“If you want to build a ship, don’t drum up people to collect wood and don’t assign them tasks and work, but rather teach them to long for the endless immensity of the sea.” Antoine de Saint-Exupery
Our education system isn’t broken, but it is primitive. We employ a model that was invented thousands of years before the printing press. At its simplest, the model is one of content delivery: the expert teaches the student about a topic. While what began as lectures and discussion has expanded to include newer technology like books and software, “getting an education” isn’t terribly different now than it was in ancient Greece. It’s a powerful model that has served us well, but our technology, our economy and our society have passed it by. Education must evolve. We’re currently in the midst of that evolution, from the Traditional model to the Emerging model.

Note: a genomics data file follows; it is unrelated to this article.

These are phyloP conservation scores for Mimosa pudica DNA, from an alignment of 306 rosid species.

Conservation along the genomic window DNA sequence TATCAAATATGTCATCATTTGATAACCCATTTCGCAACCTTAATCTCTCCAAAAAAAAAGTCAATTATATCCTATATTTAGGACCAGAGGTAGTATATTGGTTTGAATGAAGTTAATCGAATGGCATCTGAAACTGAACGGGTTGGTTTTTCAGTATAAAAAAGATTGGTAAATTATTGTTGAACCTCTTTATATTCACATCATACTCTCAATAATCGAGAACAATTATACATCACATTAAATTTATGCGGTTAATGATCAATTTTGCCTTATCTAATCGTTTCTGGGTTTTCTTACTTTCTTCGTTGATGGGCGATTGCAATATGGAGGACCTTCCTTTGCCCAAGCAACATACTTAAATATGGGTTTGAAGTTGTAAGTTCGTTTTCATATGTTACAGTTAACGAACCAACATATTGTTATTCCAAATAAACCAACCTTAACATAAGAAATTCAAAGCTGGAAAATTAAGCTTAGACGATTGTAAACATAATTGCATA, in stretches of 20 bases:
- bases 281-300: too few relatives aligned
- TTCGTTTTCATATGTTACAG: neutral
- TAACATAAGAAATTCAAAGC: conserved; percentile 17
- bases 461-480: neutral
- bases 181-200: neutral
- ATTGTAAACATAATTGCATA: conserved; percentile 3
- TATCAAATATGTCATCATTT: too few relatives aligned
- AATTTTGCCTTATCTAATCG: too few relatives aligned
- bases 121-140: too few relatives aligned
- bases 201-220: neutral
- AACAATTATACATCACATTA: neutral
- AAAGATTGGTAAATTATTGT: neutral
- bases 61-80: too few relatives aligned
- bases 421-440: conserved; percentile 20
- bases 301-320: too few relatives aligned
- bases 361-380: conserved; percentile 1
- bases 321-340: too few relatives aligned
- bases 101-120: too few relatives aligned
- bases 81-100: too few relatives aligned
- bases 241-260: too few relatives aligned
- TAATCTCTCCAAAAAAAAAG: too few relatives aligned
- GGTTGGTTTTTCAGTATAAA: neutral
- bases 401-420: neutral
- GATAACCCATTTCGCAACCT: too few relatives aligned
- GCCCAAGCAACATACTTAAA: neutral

Traditional education is based on the assumption that its purpose is to teach content. Many of the great policy battles and discussions about education are about what that content should be. Should there be a common core, and if so, what are its elements? How do we get more students into Science, Technology, Engineering and Mathematics (STEM) disciplines? How can we create the best content curriculums to prepare students for the new economy? The problem with this content focus is that everyone today has immediate access to all of the world’s content via the phone in their pocket. The scholar who can recite Shakespeare and cite the laws of thermodynamics is only slightly faster in “accessing” that content than a sixth-grader with an iPhone. Furthermore, as connectivity and technological change accelerate, today’s relevant content is quickly made obsolete. And yet we force a standardized set of information on students who endure, often unmotivated, through the experience.